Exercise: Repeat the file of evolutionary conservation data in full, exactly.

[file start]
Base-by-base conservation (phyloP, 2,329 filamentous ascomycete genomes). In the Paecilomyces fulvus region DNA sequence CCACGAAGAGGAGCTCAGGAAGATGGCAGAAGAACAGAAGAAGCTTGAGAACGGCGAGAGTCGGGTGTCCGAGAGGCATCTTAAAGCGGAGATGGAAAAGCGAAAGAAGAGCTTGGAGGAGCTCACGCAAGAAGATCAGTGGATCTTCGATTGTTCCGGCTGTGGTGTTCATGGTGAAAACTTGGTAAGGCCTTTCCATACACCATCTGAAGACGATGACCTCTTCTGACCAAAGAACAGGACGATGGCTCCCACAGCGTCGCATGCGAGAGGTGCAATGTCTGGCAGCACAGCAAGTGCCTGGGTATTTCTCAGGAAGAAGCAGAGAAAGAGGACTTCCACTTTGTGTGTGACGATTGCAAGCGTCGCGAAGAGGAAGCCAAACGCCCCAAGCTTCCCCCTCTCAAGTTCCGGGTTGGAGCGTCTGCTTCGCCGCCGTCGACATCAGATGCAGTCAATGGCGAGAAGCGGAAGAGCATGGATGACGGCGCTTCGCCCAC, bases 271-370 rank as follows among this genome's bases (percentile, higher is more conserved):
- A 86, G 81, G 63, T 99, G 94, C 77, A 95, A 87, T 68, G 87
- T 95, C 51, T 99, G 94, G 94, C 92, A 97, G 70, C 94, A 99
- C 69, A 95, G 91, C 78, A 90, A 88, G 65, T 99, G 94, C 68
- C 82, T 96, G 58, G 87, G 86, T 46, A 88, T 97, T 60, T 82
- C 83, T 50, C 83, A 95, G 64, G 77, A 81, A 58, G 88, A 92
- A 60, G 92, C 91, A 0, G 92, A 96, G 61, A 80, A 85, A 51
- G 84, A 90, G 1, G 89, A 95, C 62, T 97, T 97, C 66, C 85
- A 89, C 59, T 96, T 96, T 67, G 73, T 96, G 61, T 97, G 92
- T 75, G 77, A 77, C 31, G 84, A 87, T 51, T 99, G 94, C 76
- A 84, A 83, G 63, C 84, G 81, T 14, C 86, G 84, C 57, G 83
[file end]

Base-by-base conservation (phyloP, 2,329 filamentous ascomycete genomes). In the Paecilomyces fulvus region DNA sequence CCACGAAGAGGAGCTCAGGAAGATGGCAGAAGAACAGAAGAAGCTTGAGAACGGCGAGAGTCGGGTGTCCGAGAGGCATCTTAAAGCGGAGATGGAAAAGCGAAAGAAGAGCTTGGAGGAGCTCACGCAAGAAGATCAGTGGATCTTCGATTGTTCCGGCTGTGGTGTTCATGGTGAAAACTTGGTAAGGCCTTTCCATACACCATCTGAAGACGATGACCTCTTCTGACCAAAGAACAGGACGATGGCTCCCACAGCGTCGCATGCGAGAGGTGCAATGTCTGGCAGCACAGCAAGTGCCTGGGTATTTCTCAGGAAGAAGCAGAGAAAGAGGACTTCCACTTTGTGTGTGACGATTGCAAGCGTCGCGAAGAGGAAGCCAAACGCCCCAAGCTTCCCCCTCTCAAGTTCCGGGTTGGAGCGTCTGCTTCGCCGCCGTCGACATCAGATGCAGTCAATGGCGAGAAGCGGAAGAGCATGGATGACGGCGCTTCGCCCAC, bases 271-370 rank as follows among this genome's bases (percentile, higher is more conserved):
- A 86, G 81, G 63, T 99, G 94, C 77, A 95, A 87, T 68, G 87
- T 95, C 51, T 99, G 94, G 94, C 92, A 97, G 70, C 94, A 99
- C 69, A 95, G 91, C 78, A 90, A 88, G 65, T 99, G 94, C 68
- C 82, T 96, G 58, G 87, G 86, T 46, A 88, T 97, T 60, T 82
- C 83, T 50, C 83, A 95, G 64, G 77, A 81, A 58, G 88, A 92
- A 60, G 92, C 91, A 0, G 92, A 96, G 61, A 80, A 85, A 51
- G 84, A 90, G 1, G 89, A 95, C 62, T 97, T 97, C 66, C 85
- A 89, C 59, T 96, T 96, T 67, G 73, T 96, G 61, T 97, G 92
- T 75, G 77, A 77, C 31, G 84, A 87, T 51, T 99, G 94, C 76
- A 84, A 83, G 63, C 84, G 81, T 14, C 86, G 84, C 57, G 83